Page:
Special Reports

February 28, 2013

John Allison: Public education in Wichita worth the investment

Is public education worth the investment?

Is public education worth the investment?

I often have the opportunity to talk with citizens, parents, students and business leaders about this question. My response is emphatically yes !

Three essential elements stand out.

First, investment in the Wichita public schools allows for remarkable parental choice. Much has been discussed recently about the choice we must give families in order to meet the needs of their children. In Wichita, we are proud that for more than 20 years, families have been offered choice through our district’s magnet school program.

Nearly 30 percent of our schools have a unique magnet focus, enabling students from across our community to consider robust options ranging from science to art, public service to environmental stewardship. Thousands of parents make the decision every year to become part of this rich magnet school tradition, which has helped the Wichita public schools remain a vibrant and diverse school district that has grown by more than 1,500 students in the last 10 years.

Second, investment in the Wichita public schools supports tremendous student accomplishments. Already for 2013, Wichita State University’s top freshman scholarships are going to students in our district. And in the spring of 2012, scholarships earned by Wichita public schools students exceeded $26 million.

Wichita students have repeatedly been recognized nationally for their scholarship; their business acumen; their ability in the fields of music performance, forensics, debate, science and photography; their commitment to community service; their athleticism, and the capabilities they exhibit to become our community’s leaders of tomorrow.

Third, investment in the Wichita public schools is essential to support the academic growth for all of Wichita’s children. We focus on the essential foundation of literacy – the ability to read and understand words – beginning in the early years. Research has shown that children raised in homes of poverty are exposed to 30 million fewer words than their peers by age four. The impact of that gap on instruction is profound.

Our reforms in kindergarten and first grade reading instruction are essential first steps. In addition, positive behavior supports, focused interventions at all grade levels and accelerated options for students who are ahead of their grade-level peers are all critical elements of the reform efforts under way in the Wichita public schools.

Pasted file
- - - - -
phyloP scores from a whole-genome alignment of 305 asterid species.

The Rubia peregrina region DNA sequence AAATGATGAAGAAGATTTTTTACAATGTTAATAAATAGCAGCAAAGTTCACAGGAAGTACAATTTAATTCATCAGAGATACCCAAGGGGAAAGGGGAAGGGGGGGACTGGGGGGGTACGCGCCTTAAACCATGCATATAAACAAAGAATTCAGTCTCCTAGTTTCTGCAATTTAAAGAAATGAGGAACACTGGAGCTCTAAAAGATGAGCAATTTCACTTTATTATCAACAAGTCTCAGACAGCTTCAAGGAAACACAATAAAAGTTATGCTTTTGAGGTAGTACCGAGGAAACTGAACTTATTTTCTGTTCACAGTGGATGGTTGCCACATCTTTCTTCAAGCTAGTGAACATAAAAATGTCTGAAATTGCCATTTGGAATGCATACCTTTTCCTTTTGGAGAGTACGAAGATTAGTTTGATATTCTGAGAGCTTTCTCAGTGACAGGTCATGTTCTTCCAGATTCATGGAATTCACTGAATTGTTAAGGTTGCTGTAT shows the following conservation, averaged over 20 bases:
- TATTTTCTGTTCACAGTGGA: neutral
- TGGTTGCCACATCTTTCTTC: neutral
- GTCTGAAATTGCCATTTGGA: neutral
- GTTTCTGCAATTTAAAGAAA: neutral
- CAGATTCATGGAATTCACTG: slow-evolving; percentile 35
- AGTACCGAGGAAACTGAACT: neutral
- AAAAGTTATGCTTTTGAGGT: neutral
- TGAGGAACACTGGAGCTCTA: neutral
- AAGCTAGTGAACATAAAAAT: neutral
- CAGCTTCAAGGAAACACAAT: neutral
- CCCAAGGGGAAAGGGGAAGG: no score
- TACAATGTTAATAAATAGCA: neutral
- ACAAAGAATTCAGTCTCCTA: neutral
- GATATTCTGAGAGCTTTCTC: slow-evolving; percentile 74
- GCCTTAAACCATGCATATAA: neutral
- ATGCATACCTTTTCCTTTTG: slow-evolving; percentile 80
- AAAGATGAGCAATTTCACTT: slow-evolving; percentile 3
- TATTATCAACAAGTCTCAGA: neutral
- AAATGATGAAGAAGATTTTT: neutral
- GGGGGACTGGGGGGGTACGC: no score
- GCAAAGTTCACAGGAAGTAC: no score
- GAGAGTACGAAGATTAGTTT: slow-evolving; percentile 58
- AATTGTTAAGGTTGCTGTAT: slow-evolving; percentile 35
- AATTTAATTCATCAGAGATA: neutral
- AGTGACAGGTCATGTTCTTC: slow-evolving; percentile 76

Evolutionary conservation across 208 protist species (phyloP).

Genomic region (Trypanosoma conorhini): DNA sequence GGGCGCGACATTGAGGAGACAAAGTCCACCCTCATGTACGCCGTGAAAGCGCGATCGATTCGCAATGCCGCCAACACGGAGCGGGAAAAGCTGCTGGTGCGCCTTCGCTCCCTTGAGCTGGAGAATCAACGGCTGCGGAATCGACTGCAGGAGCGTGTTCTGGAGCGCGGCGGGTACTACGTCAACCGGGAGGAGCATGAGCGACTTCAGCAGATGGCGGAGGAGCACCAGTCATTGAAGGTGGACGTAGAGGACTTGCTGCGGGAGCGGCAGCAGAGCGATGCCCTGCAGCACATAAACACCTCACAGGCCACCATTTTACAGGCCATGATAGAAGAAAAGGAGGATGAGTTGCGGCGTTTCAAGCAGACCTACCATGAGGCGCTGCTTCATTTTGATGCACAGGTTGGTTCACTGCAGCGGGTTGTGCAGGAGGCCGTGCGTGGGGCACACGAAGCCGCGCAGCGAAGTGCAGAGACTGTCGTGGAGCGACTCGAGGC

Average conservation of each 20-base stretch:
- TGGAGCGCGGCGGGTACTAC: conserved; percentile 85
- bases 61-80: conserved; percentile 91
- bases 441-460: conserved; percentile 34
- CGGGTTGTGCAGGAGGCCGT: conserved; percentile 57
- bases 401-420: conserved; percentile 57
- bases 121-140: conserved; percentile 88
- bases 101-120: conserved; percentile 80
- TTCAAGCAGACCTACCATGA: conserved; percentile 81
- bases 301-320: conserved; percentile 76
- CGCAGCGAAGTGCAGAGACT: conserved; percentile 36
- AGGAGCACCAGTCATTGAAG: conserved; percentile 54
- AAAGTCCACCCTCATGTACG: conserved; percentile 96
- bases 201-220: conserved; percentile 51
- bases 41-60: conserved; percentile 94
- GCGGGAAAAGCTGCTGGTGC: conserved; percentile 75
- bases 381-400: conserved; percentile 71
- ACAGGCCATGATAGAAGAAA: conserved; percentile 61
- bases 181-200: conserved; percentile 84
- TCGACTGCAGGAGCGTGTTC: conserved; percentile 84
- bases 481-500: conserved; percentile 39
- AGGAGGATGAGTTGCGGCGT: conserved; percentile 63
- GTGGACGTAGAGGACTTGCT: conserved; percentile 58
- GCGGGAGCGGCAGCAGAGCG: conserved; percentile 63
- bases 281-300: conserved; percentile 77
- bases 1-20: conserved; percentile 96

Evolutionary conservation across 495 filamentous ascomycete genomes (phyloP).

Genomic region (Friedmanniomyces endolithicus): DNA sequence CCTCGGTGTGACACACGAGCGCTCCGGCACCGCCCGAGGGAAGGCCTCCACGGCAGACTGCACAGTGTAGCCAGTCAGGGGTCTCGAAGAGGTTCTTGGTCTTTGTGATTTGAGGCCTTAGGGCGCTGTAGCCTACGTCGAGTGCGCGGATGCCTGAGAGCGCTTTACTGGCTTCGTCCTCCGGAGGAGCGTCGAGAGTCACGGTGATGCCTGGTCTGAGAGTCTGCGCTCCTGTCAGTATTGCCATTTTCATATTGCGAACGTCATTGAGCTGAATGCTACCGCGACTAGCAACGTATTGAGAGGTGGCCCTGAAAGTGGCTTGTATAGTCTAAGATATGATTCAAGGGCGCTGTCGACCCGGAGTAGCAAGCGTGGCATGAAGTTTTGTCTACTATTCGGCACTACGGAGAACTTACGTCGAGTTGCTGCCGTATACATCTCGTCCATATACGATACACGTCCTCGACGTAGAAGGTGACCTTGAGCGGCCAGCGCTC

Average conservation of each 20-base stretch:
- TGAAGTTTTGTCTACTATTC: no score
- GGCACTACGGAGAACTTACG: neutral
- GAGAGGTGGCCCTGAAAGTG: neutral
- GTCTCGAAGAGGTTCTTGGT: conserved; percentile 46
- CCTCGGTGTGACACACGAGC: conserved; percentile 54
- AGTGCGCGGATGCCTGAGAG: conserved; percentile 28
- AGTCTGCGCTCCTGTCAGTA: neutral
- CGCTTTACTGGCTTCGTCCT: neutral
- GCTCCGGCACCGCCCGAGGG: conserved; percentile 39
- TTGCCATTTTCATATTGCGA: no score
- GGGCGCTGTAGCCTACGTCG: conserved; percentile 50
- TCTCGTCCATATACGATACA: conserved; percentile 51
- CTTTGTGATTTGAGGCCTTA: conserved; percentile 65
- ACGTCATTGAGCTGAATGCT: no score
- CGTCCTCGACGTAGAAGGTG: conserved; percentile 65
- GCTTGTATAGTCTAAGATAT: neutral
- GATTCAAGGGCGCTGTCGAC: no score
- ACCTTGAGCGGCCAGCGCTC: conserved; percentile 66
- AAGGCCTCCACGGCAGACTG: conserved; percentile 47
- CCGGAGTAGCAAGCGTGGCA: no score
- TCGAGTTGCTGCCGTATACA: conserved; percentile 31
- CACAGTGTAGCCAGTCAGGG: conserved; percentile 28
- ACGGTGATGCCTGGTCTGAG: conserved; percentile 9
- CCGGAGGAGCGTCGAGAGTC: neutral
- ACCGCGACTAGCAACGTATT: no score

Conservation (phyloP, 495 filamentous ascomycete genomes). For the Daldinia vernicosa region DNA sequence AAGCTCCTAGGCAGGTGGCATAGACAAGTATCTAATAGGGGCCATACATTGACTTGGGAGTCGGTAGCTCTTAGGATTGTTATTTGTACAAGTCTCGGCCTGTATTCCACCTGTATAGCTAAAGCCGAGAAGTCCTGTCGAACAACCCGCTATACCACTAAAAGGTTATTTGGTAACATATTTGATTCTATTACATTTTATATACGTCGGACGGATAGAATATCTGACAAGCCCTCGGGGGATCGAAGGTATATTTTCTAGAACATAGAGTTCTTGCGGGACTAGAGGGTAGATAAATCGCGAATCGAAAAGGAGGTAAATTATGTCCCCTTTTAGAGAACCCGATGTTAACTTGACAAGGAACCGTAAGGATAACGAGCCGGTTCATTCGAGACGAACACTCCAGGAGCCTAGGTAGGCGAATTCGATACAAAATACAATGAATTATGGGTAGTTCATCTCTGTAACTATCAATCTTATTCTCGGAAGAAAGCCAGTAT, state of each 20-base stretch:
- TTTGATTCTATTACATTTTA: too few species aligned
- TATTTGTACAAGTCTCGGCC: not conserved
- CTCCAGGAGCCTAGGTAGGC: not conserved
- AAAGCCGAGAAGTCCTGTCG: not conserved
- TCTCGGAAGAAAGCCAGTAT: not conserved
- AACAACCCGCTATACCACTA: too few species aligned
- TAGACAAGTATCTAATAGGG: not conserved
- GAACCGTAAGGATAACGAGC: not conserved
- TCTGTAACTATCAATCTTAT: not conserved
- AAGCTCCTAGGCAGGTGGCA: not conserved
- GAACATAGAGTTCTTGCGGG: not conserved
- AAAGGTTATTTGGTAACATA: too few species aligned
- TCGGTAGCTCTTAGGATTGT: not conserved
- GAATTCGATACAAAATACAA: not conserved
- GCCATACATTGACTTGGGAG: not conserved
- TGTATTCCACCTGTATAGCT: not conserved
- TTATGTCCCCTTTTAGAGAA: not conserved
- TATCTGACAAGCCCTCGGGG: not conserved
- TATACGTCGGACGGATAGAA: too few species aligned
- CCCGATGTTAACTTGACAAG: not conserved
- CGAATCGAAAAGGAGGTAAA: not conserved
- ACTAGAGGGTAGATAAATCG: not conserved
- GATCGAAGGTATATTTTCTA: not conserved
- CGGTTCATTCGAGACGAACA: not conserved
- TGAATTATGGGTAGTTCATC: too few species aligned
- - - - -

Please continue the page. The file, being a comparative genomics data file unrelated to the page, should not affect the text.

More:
And results show that Wichita’s children are moving in the right direction. In the past five years, reading proficiency has increased by 4.3 percentage points. It is noteworthy that the greatest gains are being made by Wichita’s African-American students – an increase of 6.7 percentage points over five years.

From early literacy initiatives to interventions and opportunities designed to keep students engaged and challenged through high school, targeted investments are producing significant returns. The graduation rate for Wichita students has increased by 11 percentage points in just three years, with the greatest gains coming from the district’s African-American students (females increased by 18.6 percentage points, and males 12.3 percent).

Positive change is occurring across Wichita, and the entire community stands to gain from the success of our students.

As our district continues the core focus on literacy, consider how you can make a difference in the life of our community’s children. Volunteer at your neighborhood school to read. Step forward as a mentor. Encourage your employer to adopt a school and provide books or supplies to deserving children. If you are interested in becoming more involved, call 316-973-4515.

Our work can’t be done in isolation. The success of our children today impacts our leaders, workers, policy makers and teachers of the future.

Is public education worth the investment we make? If you care about the health and vitality of our city and our state, the answer is emphatically yes !

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